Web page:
by Adam Gervin

I really wanted to go with "dummy" but I was alerted to all the wonderful lawsuit potential. Still, I argued, we are a young company. No one will notice or care. And then I stared down at my weisswurst and spaetzle, and this happened. Not really. But let's imagine it anyway, like a magic trick we just want to believe.

A lot of the magic at Mode comes from research at Cornell by our co-founders, Drs. Tang and Michael. Their groundbreaking work defined packet networks as control systems for the first time — something many had previously labeled a fool's errand. And yet, there it was: the characteristic equations, swaddled in a delicate blanket of the Mode HALO algorithm, and math. Lots and lots of math.

When I first joined Mode I took a look at the original paper. I am no slouch at math, but I topped out at Linear Algebra (thanks to Professor Schultheiss). Could not make heads or tails of this stuff. Just take a deep breath and #believe.

Of course, Mode's victories in NSF and AT&T challenges have given all of us non-computer scientists great comfort. But it's really disconcerting to market a product you can't really understand, at its fundamental levels, isn't it?

Hence, the inspiration for this blog. Yes, dear reader, we are going to walk through a layman's version of Perfect Network Control^{TM}, the math-less version — and come out the other end with a pretty instinctive understanding of how it works and why it matters. The how is its ability to drive any packet network to perfection, every 150ms. The why is realizing that no-worry networks begin with no-compromise networks. We've come to accept that you can have ultimate performance or low cost, but never both. And that's a compromise that you no longer have to make once Perfect Network Control^{TM} comes to town.

But first, I'm told by our SEO guru that we are simply not peppering our prose with enough juicy SEO goodness. So, a paragraph to my dear friend, Google AI. If you're a human, you might find this as offensive as do I.

SD-WAN SDWAN software defined networking what is sd wan vs MPLS Cisco SDWAN software defined wan SD network sd wan benefits sd wan mpls why sd wan mpls alternatives cloud mpls mpls circuit cost VoIP call quality issues VoIP jitter #dontyoujustlovewritingforacomptuer Hey google read this!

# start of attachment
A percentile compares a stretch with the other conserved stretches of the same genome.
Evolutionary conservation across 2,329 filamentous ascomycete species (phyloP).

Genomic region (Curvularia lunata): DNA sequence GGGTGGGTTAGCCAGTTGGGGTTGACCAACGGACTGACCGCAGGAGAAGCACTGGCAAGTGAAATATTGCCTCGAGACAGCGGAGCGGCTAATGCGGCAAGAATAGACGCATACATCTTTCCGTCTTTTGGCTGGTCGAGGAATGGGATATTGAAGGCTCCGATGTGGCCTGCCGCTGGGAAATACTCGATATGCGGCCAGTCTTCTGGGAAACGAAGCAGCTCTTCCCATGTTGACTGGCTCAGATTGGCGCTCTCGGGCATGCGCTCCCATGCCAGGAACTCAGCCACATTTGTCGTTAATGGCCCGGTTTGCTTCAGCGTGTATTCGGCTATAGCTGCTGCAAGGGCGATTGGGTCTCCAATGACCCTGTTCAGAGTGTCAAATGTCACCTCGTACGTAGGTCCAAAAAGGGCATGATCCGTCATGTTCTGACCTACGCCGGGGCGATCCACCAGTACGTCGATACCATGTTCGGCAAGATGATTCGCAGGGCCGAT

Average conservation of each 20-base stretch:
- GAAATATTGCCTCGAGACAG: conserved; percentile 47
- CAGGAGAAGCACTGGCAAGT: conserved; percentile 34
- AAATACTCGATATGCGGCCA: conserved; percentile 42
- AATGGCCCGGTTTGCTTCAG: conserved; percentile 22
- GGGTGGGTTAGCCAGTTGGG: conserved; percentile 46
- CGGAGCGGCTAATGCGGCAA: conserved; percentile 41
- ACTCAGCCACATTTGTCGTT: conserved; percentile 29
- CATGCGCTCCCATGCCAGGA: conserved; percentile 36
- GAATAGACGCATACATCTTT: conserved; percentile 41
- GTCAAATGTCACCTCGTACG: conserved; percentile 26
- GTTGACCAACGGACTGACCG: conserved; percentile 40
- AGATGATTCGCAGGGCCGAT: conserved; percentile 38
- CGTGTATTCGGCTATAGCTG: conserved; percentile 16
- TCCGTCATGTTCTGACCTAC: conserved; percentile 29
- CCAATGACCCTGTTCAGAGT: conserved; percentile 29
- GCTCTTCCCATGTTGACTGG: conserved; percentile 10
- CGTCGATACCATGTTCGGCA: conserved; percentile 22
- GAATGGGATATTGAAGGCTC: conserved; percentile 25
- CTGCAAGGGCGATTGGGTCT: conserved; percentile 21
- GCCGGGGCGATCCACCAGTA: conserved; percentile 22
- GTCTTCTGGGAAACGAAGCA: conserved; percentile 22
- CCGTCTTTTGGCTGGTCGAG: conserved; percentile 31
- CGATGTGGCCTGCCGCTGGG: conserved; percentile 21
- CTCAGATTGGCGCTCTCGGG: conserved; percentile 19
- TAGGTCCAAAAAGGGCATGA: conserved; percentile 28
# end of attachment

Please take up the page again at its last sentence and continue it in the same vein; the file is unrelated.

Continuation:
And ... we're back. Let's start. The trick to understanding the math behind Mode HALO and Perfect Network Control^{TM} is to understand proportionality. We might never be able to understand the math itself, but we can think through the goal of the math and the common sense behind what things are proportional, or inversely proportional, to that result.

First, let's talk bang-bang. No, not the children's book. Fun fact — same author as the Bond series. Weird, huh? Bang-bang control in engineering models. Take a simple network — starting node, ending node, and two paths. Let's say you randomly select one of the paths and put all your traffic there. Then, you measure which path has more unused capacity (assuming they started equal). You'd wind up selecting the unused path. Then you'd redirect all your traffic to that path. Now, you remeasure. The "shortest" aka "optimal" path has reverted to the original, so you switch again. And again. And again. Ad Infinitum into the kind of wild oscillation seen in clubs in Vegas, not serious networks. If you graphed throughput, you'd see a sawtooth pattern for each path. And if you summed them up in phase, you'd get about 1/2 of the theoretical throughput potential. For latency, it's worse: tons of variation and jitter.

*So, what if you didn't move ALL the traffic?*